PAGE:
So how can an organisation harness this great opportunity to ensure it is a safe resource for the business environment? That is the role that employee Internet management (EIM) providers play.
Since the EIM market was pioneered in 2000, this 'role' has changed dramatically, and never more so than in the last year. Originally, the demand was for a product that was focused solely on stopping employees from accessing, downloading or sharing any offensive material. Then, once companies felt they could successfully block inappropriate material, the focus changed and issues surrounding productivity were raised. Not unlike a child in the sweet shop, people suddenly had a new range of activities at their fingertips and, understandably, people were overindulging. There needed to be an agreed, appropriate middle ground - which allowed access, within limits and contrary to the media's belief at the time, these limits were welcomed not only by senior management but also by the employees themselves. Research showed that more than 80 percent of staff voted in favour of employers managing their Internet access at work (Web@Work 2001).
The Internet policy was born, and although companies reacted quickly in ensuring guidelines were drafted and in place, many soon realised that simply generating a written Internet policy was not enough. In 2002, one in four UK companies dismissed staff for Internet misuse, and many companies found themselves front-page news.
EIM software became the logical way to enforce these policies. However, in today's environment companies now face a whole array of new challenges which require a different approach and tools. Just as the Internet evolves quickly, so has the e-enabled workplace. Internet access is no longer just about stopping access to 'bad' sites or agreeing when people can and can't use the Web for personal reasons - it's about ensuring the Internet does not put staff or the company at risk. It sounds serious, because it is.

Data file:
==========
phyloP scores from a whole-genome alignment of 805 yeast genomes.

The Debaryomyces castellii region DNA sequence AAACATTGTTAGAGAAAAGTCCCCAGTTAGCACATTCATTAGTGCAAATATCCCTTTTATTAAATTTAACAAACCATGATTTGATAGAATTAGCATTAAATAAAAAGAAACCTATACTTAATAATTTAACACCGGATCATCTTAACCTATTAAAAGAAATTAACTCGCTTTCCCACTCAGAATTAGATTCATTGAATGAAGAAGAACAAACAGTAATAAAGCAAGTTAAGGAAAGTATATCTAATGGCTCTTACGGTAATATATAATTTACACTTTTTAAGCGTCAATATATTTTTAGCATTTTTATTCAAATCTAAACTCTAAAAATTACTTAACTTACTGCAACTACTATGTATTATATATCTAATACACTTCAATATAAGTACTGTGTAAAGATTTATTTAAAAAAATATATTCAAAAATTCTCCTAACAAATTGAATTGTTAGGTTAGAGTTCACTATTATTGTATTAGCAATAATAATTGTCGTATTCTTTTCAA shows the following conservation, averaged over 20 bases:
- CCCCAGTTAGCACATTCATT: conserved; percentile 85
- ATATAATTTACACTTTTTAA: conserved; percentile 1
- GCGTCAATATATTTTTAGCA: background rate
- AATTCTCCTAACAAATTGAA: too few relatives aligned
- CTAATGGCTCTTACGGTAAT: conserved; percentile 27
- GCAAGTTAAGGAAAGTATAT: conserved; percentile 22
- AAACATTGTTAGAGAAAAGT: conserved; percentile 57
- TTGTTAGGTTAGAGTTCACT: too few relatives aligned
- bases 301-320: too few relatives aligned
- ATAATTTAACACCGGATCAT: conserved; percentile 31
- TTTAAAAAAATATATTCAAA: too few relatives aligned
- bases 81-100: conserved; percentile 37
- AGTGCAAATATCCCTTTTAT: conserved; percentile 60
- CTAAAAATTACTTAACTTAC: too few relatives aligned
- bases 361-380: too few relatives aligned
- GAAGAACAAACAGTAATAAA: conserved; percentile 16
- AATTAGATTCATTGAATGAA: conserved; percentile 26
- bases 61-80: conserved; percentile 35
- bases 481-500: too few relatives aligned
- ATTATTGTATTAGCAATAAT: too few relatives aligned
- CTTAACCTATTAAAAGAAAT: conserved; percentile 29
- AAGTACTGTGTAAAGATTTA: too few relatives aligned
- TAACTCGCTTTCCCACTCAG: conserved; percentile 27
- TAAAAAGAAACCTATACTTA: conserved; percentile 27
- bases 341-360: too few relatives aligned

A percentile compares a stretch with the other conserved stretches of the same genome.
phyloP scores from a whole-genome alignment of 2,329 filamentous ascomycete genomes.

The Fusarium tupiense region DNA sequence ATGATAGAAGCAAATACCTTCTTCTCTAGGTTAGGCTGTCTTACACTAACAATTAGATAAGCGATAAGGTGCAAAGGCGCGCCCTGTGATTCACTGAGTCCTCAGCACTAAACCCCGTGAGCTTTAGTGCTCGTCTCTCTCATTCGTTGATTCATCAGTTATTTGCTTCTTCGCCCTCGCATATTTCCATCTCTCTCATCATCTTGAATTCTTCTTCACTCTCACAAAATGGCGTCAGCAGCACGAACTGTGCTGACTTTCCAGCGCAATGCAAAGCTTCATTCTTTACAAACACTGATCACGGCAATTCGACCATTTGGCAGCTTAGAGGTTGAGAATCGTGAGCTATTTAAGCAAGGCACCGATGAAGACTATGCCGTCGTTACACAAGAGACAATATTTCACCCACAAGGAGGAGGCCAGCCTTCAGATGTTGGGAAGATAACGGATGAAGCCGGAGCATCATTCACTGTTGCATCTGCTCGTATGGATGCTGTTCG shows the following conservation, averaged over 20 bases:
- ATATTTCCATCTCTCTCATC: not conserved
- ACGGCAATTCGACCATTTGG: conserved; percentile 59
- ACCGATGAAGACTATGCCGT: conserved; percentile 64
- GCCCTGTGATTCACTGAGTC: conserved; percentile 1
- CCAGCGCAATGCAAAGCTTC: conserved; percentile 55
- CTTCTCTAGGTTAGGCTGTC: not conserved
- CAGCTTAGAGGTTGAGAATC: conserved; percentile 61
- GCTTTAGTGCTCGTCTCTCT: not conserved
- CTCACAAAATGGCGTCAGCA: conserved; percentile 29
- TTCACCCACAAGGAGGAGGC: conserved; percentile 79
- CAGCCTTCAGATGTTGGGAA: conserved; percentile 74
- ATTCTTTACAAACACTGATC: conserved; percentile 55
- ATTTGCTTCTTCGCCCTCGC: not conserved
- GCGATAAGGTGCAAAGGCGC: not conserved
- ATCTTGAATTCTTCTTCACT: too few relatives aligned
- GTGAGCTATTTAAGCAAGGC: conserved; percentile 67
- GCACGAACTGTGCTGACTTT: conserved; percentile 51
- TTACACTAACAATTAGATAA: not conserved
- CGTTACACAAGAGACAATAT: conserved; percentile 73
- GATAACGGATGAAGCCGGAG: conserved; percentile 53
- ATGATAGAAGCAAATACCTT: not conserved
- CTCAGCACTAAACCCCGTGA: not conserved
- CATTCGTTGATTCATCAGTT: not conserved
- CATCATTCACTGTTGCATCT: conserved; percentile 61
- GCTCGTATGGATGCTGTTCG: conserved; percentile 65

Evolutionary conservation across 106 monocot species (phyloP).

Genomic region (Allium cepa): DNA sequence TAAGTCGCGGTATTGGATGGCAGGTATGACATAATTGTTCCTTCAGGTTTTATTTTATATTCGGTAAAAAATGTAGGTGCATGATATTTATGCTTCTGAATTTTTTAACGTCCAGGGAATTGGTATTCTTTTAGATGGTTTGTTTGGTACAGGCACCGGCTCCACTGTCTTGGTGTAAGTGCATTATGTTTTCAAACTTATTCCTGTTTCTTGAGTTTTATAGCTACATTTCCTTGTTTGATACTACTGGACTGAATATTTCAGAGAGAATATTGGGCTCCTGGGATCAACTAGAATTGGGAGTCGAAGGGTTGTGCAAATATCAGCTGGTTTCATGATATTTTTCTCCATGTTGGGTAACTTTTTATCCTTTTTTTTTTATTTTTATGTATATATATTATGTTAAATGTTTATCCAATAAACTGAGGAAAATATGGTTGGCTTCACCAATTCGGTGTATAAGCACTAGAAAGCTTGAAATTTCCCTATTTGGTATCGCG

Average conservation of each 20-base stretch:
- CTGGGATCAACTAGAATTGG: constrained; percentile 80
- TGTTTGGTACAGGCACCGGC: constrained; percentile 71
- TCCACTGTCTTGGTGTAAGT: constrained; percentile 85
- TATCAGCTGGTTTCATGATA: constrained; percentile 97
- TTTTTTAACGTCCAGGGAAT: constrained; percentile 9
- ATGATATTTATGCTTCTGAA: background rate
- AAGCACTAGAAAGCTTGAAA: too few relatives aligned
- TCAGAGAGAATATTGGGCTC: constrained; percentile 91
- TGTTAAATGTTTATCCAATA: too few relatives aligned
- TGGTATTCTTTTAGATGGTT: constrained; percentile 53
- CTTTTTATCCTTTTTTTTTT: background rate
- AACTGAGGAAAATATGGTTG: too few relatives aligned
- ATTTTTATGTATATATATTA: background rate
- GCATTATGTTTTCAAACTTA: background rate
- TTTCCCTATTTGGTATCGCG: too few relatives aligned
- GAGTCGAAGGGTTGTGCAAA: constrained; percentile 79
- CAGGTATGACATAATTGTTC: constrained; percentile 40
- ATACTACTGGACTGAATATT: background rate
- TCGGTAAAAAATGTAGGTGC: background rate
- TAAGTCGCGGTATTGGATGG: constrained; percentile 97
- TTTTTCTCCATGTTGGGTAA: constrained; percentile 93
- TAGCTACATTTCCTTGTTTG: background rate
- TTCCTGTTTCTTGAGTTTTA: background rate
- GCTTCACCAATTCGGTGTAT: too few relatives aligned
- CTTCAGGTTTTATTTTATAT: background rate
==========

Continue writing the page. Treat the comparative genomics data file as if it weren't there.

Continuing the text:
Malicious mobile code, such as viruses and worms, can infect your network and cost companies millions in clean up costs - look at Nimda and Code Red. Spyware can launch unknowingly on an employee's PC and read his/her personal or company documents.
Peer-to-peer file sharing enables people to share not only company confidential documents but also pirated software or illegally copied media files - all of which provide the company with legal issues and, in some cases, companies have been held responsible, to the tune of millions of pounds, for an employee's actions. What is perhaps even more shocking is that most of the emerging new Internet-related threats do not require any intent or malice on behalf of the employee - most damage is done without them even being aware of what has happened.
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